Tagged: patient advocacy

ACT UP: Advocacy is Critical To Undoing Parkinson’s

 

In March of 2017, activists all over the world celebrated the 30th anniversary of ACT UP.

ACT UP was an international direct action advocacy group that was set up to help people with Human immunodeficiency virus (HIV) infections and acquired immune deficiency syndrome (AIDS), and more importantly to encourage legislation/policy, medical research and treatment for this devastating.

Some people might say that there have been few advocacy efforts for a medical condition that have had as much impact, or had such a lasting legacy. Others, on the other hand, would suggest that a collective AIDS advocacy effort and a paralysing fear of the deadly condition at the time stimulated most of the action action that followed. Regardless of which opinion is correct, an analysis of the AIDS advocacy makes interesting food for thought.

In today’s post, we will have look at what ACT UP did, what was the result of the overall AIDS advocacy movement, and we will discuss what the Parkinson’s (and neurodegenerative) community could learn from it.

 


Every week, the U.S. Centers for Disease Control and Prevention (CDC) publishes the Morbidity and Mortality Weekly Report (or MMWR).

It provides public health information and recommendations based on information collected by the CDC from all of the various state health departments. The material published in each report is provided as a public service and may be reprinted and used without permission.

On the 5th June 1981, the CDC published a MMWR, describing five cases of a rare lung infection (called Pneumocystis carinii pneumonia). This was an extremely rare, but opportunistic infection – it generally occurred in people with very compromised immune systems.

All of the five cases were young (29-36 years of age), and had previously been healthy, homosexual men living in the Los Angeles area. All of the men had additional unusual infections, which suggested to doctors that their immune systems were not working properly.

Two of the men had already died by the time the report is published.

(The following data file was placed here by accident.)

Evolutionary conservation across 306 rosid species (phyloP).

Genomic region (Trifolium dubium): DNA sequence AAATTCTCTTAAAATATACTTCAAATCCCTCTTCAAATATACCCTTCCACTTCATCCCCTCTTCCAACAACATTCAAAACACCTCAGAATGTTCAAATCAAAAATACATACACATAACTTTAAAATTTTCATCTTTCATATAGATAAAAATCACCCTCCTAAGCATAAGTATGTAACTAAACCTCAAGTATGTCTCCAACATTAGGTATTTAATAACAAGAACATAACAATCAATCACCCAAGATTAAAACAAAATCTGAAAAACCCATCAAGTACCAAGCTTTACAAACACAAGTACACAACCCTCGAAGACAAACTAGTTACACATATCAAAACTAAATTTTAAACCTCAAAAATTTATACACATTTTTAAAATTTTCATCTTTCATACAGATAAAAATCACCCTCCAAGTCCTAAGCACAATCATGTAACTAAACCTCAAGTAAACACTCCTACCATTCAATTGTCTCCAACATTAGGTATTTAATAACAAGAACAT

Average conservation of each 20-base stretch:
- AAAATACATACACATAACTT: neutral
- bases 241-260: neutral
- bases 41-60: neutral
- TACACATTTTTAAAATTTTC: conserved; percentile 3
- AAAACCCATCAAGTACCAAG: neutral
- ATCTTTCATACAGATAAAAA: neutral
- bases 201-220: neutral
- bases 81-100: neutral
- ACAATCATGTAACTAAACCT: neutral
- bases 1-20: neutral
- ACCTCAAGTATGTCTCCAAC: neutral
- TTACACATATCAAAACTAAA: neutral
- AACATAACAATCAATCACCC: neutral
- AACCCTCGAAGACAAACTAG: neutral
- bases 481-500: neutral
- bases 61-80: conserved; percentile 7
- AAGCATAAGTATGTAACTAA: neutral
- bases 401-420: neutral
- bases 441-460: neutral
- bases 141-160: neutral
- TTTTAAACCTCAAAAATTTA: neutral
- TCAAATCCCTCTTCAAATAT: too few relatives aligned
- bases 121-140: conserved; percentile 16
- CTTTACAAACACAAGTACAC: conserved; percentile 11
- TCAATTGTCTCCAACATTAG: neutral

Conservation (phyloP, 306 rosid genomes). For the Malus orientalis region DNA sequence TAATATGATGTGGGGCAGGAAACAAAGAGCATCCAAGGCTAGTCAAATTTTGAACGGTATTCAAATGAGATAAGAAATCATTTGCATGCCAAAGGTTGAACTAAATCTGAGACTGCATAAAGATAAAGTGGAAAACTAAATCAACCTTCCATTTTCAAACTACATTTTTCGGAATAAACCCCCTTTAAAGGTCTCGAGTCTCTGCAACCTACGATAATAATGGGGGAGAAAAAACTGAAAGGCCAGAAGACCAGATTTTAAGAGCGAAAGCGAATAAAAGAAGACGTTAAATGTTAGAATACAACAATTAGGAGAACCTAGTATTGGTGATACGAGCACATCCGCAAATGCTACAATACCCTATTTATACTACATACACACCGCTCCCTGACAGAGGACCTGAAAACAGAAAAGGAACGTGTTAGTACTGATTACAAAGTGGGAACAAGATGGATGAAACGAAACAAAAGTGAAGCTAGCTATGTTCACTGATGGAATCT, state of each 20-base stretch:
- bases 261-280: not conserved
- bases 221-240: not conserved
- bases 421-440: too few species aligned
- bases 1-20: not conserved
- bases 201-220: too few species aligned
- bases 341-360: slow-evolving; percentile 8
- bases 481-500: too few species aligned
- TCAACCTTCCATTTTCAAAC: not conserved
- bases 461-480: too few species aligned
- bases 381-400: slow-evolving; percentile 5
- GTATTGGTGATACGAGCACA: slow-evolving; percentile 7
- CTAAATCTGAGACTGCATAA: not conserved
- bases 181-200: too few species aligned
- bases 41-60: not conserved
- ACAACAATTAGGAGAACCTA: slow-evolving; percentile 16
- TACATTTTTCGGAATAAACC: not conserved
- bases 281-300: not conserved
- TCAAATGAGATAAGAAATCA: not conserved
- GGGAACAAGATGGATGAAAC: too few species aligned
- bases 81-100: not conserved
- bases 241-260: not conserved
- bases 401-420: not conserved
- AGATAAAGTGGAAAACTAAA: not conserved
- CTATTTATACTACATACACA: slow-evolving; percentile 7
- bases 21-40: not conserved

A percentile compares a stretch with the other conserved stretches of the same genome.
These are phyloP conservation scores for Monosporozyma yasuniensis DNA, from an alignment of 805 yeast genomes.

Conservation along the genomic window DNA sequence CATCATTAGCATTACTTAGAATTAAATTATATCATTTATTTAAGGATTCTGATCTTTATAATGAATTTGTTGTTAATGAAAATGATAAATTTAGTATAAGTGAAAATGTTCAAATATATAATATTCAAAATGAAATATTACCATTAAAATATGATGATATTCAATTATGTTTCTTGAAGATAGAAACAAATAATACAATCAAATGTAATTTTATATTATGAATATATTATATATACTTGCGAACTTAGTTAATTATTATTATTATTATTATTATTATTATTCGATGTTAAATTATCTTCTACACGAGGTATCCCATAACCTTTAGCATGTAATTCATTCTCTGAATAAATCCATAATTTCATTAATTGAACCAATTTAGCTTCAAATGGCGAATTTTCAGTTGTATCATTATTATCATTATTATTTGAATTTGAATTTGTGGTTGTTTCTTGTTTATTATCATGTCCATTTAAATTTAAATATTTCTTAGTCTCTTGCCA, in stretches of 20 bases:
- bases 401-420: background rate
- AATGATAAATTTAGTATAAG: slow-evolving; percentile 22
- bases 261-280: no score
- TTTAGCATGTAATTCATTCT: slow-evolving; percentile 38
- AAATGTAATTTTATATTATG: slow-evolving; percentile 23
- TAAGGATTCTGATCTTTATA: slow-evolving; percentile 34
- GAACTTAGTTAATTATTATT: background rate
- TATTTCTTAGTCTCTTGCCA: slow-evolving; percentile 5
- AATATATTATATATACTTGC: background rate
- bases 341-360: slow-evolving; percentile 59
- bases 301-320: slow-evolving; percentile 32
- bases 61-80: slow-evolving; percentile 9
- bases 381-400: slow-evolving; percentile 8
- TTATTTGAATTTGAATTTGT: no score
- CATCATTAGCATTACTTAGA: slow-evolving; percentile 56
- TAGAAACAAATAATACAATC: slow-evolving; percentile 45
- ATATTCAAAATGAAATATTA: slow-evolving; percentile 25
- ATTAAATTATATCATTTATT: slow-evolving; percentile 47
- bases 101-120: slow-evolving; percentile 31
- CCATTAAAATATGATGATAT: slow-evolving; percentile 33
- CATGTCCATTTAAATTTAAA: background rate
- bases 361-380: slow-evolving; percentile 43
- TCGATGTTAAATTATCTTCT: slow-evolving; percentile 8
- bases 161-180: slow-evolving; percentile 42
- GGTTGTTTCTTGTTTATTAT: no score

One month later, on the 3rd July (1981), a second MMWR was published. This one mentioned further cases of Pneumocystis carinii pneumonia and cited 26 cases of a rare form of cancer known as Kaposi’s sarcoma, which is caused by a viral infection:

These two MMWRs were the first official reports mentioning what would go on to become known as the AIDS epidemic – a devastating, ongoing global health issue that has thus far claimed 35+ million lives.

It was also the very beginning of what would be an amazing story of patient advocacy. The one that would become the template for many future efforts. Part of that advocacy effort was called “ACT UP”, and in today’s post we will discuss what the movement was and how they achieved some amazing accomplishments.

But before we get to that, let’s start at the beginning:

What exactly is AIDS?

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2017 – Year in Review: A good vintage

At the end of each year, it is a useful practise to review the triumphs (and failures) of the past 12 months. It is an exercise of putting everything into perspective. 

2017 has been an incredible year for Parkinson’s research.

And while I appreciate that statements like that will not bring much comfort to those living with the condition, it is still important to consider and appreciate what has been achieved over the last 12 months.

In this post, we will try to provide a summary of the Parkinson’s-related research that has taken place in 2017 (Be warned: this is a VERY long post!)


The number of research reports and clinical trial studies per year since 1817

As everyone in the Parkinson’s community is aware, in 2017 we were observing the 200th anniversary of the first description of the condition by James Parkinson (1817). But what a lot of people fail to appreciate is how little research was actually done on the condition during the first 180 years of that period.

The graphs above highlight the number of Parkinson’s-related research reports published (top graph) and the number of clinical study reports published (bottom graph) during each of the last 200 years (according to the online research search engine Pubmed – as determined by searching for the term “Parkinson’s“).

PLEASE NOTE, however, that of the approximately 97,000 “Parkinson’s“-related research reports published during the last 200 years, just under 74,000 of them have been published in the last 20 years.

That means that 3/4 of all the published research on Parkinson’s has been conducted in just the last 2 decades.

And a huge chunk of that (almost 10% – 7321 publications) has been done in 2017 only.

So what happened in 2017? Continue reading